By Robert J. Widlar
The free-running multivibrator shown in Figure 1 is an excellent example of an application where one does not normally consider using an operational amplifier. However, this circuit operates at low frequencies with relatively small capacitors because it can use a longer portion of the capacitor time constant since the threshold point of the operational amplifier is well determined. In addition, it has a completely-symmetrical output waveform along with a buffered output, although the symmetry can be varied by returning R2 to some voltage other than ground.
Figure 1. Free-Running Multivibrator
*Chosen for oscillation at 100 Hz.
Another advantage of the circuit is that it will always self start and cannot hang up since there is more dc negative feedback than positive feedback. This can be a problem with many “textbook” multivibrators.
Since the operational amplifier is used open loop, the usual frequency compensation components are not required since they will only slow it down. But even without the 30 pF capacitor, the LM101 does have speed limitations which restrict the use of this circuit to frequencies below about 2 kHz.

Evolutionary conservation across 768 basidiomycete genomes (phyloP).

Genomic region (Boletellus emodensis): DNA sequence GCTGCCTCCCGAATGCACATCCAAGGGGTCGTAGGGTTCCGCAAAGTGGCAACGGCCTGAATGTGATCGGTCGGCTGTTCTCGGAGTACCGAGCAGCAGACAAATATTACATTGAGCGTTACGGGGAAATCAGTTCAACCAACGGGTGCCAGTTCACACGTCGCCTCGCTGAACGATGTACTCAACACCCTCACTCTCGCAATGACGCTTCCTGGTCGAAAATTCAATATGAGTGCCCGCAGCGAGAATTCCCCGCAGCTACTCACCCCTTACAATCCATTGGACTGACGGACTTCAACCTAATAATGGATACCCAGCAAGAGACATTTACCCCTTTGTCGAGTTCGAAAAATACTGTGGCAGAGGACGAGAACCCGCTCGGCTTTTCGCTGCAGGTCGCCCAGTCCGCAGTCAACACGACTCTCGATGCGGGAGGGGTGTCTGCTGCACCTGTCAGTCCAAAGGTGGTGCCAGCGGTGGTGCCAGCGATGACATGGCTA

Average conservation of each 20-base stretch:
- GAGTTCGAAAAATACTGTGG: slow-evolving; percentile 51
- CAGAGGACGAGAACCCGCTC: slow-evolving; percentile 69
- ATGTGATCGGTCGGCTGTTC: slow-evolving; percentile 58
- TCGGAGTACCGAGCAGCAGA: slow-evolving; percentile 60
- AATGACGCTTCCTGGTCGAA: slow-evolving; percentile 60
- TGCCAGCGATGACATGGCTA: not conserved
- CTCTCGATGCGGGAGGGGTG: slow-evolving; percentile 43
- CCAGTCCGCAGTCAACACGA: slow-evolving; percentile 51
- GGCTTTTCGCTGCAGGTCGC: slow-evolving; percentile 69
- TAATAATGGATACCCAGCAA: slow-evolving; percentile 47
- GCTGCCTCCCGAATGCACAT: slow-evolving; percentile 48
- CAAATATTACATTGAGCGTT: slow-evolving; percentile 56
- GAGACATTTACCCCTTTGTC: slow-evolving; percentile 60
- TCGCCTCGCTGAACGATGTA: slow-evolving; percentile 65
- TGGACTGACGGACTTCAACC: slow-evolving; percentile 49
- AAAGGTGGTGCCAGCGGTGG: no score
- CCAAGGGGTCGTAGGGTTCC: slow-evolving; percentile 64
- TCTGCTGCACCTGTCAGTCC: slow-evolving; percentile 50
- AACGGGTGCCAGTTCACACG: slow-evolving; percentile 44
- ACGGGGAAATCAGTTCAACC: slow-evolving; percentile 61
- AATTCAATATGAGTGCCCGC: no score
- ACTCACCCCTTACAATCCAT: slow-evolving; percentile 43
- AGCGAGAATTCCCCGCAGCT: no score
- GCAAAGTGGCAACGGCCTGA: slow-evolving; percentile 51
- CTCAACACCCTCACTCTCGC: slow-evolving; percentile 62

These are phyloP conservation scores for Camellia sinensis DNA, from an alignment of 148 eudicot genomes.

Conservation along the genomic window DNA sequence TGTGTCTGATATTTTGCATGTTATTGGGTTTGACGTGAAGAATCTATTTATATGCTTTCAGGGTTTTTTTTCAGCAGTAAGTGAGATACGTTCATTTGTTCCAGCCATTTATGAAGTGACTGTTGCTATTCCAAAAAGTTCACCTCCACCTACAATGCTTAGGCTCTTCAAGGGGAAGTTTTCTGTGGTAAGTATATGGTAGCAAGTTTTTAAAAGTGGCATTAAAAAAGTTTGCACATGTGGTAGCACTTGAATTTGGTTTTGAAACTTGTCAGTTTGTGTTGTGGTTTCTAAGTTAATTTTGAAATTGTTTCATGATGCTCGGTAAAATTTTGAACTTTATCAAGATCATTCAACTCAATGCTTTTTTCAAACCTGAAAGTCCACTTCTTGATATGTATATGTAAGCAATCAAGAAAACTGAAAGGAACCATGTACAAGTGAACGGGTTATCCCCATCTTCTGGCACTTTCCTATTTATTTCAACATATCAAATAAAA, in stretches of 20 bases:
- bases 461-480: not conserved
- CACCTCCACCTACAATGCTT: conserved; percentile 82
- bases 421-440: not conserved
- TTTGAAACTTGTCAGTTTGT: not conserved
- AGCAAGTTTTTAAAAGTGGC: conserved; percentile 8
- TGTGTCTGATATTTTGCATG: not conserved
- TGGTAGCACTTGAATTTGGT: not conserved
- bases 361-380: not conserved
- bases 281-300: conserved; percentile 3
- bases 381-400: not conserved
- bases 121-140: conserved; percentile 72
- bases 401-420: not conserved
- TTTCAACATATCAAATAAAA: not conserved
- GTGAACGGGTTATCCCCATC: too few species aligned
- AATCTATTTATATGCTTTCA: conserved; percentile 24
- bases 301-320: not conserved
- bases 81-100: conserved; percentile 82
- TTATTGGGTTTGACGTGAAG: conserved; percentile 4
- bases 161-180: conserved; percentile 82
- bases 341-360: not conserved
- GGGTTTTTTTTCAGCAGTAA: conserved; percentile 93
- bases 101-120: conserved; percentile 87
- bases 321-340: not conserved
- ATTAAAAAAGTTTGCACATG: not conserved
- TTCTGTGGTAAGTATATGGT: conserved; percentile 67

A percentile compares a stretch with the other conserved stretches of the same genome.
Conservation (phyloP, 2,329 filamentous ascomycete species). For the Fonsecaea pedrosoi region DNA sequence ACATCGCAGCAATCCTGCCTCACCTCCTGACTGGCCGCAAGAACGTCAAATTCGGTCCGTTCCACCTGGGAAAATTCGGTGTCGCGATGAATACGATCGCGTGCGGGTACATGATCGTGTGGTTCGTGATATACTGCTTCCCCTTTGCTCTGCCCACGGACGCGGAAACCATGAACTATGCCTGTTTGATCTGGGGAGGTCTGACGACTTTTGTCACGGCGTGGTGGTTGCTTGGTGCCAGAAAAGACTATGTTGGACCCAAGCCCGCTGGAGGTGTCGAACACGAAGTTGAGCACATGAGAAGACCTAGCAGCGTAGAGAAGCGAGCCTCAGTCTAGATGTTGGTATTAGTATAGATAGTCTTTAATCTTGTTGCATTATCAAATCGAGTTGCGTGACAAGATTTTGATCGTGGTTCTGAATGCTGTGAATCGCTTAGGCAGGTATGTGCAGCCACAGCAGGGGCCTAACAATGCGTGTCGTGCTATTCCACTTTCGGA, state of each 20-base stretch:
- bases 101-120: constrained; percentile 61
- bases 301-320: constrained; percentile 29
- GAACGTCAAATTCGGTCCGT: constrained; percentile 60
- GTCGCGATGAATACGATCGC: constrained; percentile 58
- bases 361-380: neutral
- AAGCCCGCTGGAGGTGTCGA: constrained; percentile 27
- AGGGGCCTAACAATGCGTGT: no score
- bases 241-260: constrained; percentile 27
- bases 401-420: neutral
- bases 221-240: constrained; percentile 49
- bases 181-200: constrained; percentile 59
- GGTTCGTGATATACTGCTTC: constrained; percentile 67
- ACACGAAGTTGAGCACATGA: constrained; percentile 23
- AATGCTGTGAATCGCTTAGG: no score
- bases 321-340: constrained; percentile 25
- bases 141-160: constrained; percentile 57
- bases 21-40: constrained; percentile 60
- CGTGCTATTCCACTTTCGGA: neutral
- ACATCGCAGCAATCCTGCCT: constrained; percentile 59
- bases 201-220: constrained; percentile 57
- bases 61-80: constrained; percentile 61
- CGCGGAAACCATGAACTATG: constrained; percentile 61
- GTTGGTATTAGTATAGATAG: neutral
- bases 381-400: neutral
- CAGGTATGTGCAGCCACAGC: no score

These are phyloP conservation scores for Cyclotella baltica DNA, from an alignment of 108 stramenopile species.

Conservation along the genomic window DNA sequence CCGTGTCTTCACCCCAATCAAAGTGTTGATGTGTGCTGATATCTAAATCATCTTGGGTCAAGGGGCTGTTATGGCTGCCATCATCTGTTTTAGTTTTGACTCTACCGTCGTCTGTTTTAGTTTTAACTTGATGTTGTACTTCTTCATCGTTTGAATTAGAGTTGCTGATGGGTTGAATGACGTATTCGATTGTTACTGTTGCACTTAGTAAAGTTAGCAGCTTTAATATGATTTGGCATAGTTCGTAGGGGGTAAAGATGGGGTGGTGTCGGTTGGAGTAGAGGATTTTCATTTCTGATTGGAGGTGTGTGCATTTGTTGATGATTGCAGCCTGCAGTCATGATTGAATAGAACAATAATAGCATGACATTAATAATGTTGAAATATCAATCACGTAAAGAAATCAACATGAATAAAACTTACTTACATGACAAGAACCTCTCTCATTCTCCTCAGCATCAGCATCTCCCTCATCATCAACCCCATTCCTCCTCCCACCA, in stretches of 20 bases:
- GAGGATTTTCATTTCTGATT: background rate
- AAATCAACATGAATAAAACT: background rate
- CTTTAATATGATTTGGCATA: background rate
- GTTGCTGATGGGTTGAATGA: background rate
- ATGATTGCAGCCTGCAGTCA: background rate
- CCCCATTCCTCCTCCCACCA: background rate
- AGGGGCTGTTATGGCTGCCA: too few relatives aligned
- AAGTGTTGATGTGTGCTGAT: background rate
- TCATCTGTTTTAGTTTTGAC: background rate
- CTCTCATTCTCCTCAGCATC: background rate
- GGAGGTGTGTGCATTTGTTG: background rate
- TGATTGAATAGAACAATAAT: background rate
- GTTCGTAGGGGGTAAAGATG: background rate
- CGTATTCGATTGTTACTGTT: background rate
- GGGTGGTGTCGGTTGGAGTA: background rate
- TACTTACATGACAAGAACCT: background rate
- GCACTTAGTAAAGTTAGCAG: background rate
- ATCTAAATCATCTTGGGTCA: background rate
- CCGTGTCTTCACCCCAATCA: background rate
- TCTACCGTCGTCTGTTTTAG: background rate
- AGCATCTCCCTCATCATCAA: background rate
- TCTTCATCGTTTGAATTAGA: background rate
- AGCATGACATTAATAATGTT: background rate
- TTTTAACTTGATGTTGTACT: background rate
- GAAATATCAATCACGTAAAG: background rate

The large input voltage range of the LM101 (both differential and single ended) permits large voltage swings on the input so that several time constants of the timing capacitor, C1, can be used. With most other amplifiers, R2 must be reduced to keep from exceeding these ratings, which requires that C1 be increased. Nonetheless, even when large values are needed for C1, smaller polarized capacitors may be used by returning them to the positive supply voltage instead of ground.
1735 08 December 2007
The peak detector is similar in many respects to the sample-and-hold circuit.
Taking the root of a number using log converters is a fairly simple matter. All that is needed is to take the log of a voltage, divide it by, say 1⁄2 for the square root, and then take the antilog.
The difference amplifier is the complement of the summing amplifier and allows the subtraction of two voltages or, as a special case, the cancellation of a signal common to the two inputs.